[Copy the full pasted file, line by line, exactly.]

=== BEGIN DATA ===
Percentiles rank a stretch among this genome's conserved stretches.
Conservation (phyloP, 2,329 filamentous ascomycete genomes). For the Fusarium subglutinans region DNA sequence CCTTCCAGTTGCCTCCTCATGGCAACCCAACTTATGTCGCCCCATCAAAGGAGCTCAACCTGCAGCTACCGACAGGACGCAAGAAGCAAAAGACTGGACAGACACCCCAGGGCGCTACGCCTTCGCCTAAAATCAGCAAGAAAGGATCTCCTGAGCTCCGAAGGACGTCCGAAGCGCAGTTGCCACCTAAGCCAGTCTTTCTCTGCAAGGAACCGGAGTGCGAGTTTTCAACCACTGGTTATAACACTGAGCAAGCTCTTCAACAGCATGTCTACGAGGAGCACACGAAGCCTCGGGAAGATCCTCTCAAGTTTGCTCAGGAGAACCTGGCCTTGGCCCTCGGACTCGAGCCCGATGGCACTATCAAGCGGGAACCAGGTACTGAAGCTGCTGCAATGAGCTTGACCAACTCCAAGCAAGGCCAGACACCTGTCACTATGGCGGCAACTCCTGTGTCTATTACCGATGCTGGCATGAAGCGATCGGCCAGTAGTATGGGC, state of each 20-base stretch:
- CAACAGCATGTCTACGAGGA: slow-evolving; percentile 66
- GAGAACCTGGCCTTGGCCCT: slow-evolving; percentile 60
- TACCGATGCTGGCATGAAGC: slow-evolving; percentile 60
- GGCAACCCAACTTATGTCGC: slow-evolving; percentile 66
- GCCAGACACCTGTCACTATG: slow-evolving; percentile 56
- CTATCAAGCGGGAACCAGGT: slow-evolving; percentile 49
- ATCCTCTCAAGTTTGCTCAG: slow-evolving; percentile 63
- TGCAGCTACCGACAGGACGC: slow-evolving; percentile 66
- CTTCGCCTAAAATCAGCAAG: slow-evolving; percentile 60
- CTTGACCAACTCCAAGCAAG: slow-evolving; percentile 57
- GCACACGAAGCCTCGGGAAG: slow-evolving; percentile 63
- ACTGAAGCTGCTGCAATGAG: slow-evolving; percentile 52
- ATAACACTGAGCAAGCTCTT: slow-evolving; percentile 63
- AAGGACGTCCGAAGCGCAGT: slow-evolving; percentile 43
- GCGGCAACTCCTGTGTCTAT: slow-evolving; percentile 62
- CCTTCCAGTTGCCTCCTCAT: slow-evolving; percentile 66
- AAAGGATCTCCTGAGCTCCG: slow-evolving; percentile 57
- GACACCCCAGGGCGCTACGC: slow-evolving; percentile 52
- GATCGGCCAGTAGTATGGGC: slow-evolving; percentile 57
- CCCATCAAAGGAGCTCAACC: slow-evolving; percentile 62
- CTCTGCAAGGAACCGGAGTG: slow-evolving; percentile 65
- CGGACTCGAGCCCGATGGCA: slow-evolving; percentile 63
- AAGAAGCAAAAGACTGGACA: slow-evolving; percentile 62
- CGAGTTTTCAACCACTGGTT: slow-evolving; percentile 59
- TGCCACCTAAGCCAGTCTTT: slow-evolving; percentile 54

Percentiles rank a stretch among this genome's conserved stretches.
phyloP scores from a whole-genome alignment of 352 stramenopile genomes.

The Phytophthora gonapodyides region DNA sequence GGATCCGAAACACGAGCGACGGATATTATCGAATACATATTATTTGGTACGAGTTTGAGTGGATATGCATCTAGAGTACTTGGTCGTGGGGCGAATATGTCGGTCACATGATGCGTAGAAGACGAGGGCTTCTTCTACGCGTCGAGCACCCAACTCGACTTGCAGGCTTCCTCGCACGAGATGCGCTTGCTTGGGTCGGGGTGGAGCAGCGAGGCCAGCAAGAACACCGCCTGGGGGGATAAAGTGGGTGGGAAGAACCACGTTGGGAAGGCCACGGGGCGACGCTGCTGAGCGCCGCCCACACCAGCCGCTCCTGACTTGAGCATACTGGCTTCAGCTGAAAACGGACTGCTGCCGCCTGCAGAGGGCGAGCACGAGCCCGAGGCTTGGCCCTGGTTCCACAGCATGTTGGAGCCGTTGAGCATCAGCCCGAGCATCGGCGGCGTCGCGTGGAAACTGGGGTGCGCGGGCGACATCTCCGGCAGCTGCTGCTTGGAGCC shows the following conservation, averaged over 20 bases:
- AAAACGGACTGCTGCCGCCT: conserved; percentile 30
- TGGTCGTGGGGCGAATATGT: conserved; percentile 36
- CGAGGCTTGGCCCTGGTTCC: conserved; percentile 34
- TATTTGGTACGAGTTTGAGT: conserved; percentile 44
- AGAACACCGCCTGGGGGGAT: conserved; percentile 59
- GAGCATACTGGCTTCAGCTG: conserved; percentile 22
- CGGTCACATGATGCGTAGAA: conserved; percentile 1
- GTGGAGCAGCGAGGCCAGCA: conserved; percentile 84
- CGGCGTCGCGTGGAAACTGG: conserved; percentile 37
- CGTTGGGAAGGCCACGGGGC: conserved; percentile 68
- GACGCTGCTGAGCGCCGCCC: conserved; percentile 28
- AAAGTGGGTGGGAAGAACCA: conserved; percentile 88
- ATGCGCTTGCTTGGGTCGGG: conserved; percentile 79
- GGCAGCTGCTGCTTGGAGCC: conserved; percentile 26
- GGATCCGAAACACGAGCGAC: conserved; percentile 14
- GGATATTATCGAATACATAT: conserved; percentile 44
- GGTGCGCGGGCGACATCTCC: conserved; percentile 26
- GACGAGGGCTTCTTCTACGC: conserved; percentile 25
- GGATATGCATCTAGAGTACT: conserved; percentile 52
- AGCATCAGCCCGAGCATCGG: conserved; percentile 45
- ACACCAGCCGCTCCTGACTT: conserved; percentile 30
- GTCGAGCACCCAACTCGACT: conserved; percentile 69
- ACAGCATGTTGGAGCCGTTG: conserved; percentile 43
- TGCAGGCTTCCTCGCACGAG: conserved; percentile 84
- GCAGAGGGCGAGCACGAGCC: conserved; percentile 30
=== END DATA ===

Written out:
Percentiles rank a stretch among this genome's conserved stretches.
Conservation (phyloP, 2,329 filamentous ascomycete genomes). For the Fusarium subglutinans region DNA sequence CCTTCCAGTTGCCTCCTCATGGCAACCCAACTTATGTCGCCCCATCAAAGGAGCTCAACCTGCAGCTACCGACAGGACGCAAGAAGCAAAAGACTGGACAGACACCCCAGGGCGCTACGCCTTCGCCTAAAATCAGCAAGAAAGGATCTCCTGAGCTCCGAAGGACGTCCGAAGCGCAGTTGCCACCTAAGCCAGTCTTTCTCTGCAAGGAACCGGAGTGCGAGTTTTCAACCACTGGTTATAACACTGAGCAAGCTCTTCAACAGCATGTCTACGAGGAGCACACGAAGCCTCGGGAAGATCCTCTCAAGTTTGCTCAGGAGAACCTGGCCTTGGCCCTCGGACTCGAGCCCGATGGCACTATCAAGCGGGAACCAGGTACTGAAGCTGCTGCAATGAGCTTGACCAACTCCAAGCAAGGCCAGACACCTGTCACTATGGCGGCAACTCCTGTGTCTATTACCGATGCTGGCATGAAGCGATCGGCCAGTAGTATGGGC, state of each 20-base stretch:
- CAACAGCATGTCTACGAGGA: slow-evolving; percentile 66
- GAGAACCTGGCCTTGGCCCT: slow-evolving; percentile 60
- TACCGATGCTGGCATGAAGC: slow-evolving; percentile 60
- GGCAACCCAACTTATGTCGC: slow-evolving; percentile 66
- GCCAGACACCTGTCACTATG: slow-evolving; percentile 56
- CTATCAAGCGGGAACCAGGT: slow-evolving; percentile 49
- ATCCTCTCAAGTTTGCTCAG: slow-evolving; percentile 63
- TGCAGCTACCGACAGGACGC: slow-evolving; percentile 66
- CTTCGCCTAAAATCAGCAAG: slow-evolving; percentile 60
- CTTGACCAACTCCAAGCAAG: slow-evolving; percentile 57
- GCACACGAAGCCTCGGGAAG: slow-evolving; percentile 63
- ACTGAAGCTGCTGCAATGAG: slow-evolving; percentile 52
- ATAACACTGAGCAAGCTCTT: slow-evolving; percentile 63
- AAGGACGTCCGAAGCGCAGT: slow-evolving; percentile 43
- GCGGCAACTCCTGTGTCTAT: slow-evolving; percentile 62
- CCTTCCAGTTGCCTCCTCAT: slow-evolving; percentile 66
- AAAGGATCTCCTGAGCTCCG: slow-evolving; percentile 57
- GACACCCCAGGGCGCTACGC: slow-evolving; percentile 52
- GATCGGCCAGTAGTATGGGC: slow-evolving; percentile 57
- CCCATCAAAGGAGCTCAACC: slow-evolving; percentile 62
- CTCTGCAAGGAACCGGAGTG: slow-evolving; percentile 65
- CGGACTCGAGCCCGATGGCA: slow-evolving; percentile 63
- AAGAAGCAAAAGACTGGACA: slow-evolving; percentile 62
- CGAGTTTTCAACCACTGGTT: slow-evolving; percentile 59
- TGCCACCTAAGCCAGTCTTT: slow-evolving; percentile 54

Percentiles rank a stretch among this genome's conserved stretches.
phyloP scores from a whole-genome alignment of 352 stramenopile genomes.

The Phytophthora gonapodyides region DNA sequence GGATCCGAAACACGAGCGACGGATATTATCGAATACATATTATTTGGTACGAGTTTGAGTGGATATGCATCTAGAGTACTTGGTCGTGGGGCGAATATGTCGGTCACATGATGCGTAGAAGACGAGGGCTTCTTCTACGCGTCGAGCACCCAACTCGACTTGCAGGCTTCCTCGCACGAGATGCGCTTGCTTGGGTCGGGGTGGAGCAGCGAGGCCAGCAAGAACACCGCCTGGGGGGATAAAGTGGGTGGGAAGAACCACGTTGGGAAGGCCACGGGGCGACGCTGCTGAGCGCCGCCCACACCAGCCGCTCCTGACTTGAGCATACTGGCTTCAGCTGAAAACGGACTGCTGCCGCCTGCAGAGGGCGAGCACGAGCCCGAGGCTTGGCCCTGGTTCCACAGCATGTTGGAGCCGTTGAGCATCAGCCCGAGCATCGGCGGCGTCGCGTGGAAACTGGGGTGCGCGGGCGACATCTCCGGCAGCTGCTGCTTGGAGCC shows the following conservation, averaged over 20 bases:
- AAAACGGACTGCTGCCGCCT: conserved; percentile 30
- TGGTCGTGGGGCGAATATGT: conserved; percentile 36
- CGAGGCTTGGCCCTGGTTCC: conserved; percentile 34
- TATTTGGTACGAGTTTGAGT: conserved; percentile 44
- AGAACACCGCCTGGGGGGAT: conserved; percentile 59
- GAGCATACTGGCTTCAGCTG: conserved; percentile 22
- CGGTCACATGATGCGTAGAA: conserved; percentile 1
- GTGGAGCAGCGAGGCCAGCA: conserved; percentile 84
- CGGCGTCGCGTGGAAACTGG: conserved; percentile 37
- CGTTGGGAAGGCCACGGGGC: conserved; percentile 68
- GACGCTGCTGAGCGCCGCCC: conserved; percentile 28
- AAAGTGGGTGGGAAGAACCA: conserved; percentile 88
- ATGCGCTTGCTTGGGTCGGG: conserved; percentile 79
- GGCAGCTGCTGCTTGGAGCC: conserved; percentile 26
- GGATCCGAAACACGAGCGAC: conserved; percentile 14
- GGATATTATCGAATACATAT: conserved; percentile 44
- GGTGCGCGGGCGACATCTCC: conserved; percentile 26
- GACGAGGGCTTCTTCTACGC: conserved; percentile 25
- GGATATGCATCTAGAGTACT: conserved; percentile 52
- AGCATCAGCCCGAGCATCGG: conserved; percentile 45
- ACACCAGCCGCTCCTGACTT: conserved; percentile 30
- GTCGAGCACCCAACTCGACT: conserved; percentile 69
- ACAGCATGTTGGAGCCGTTG: conserved; percentile 43
- TGCAGGCTTCCTCGCACGAG: conserved; percentile 84
- GCAGAGGGCGAGCACGAGCC: conserved; percentile 30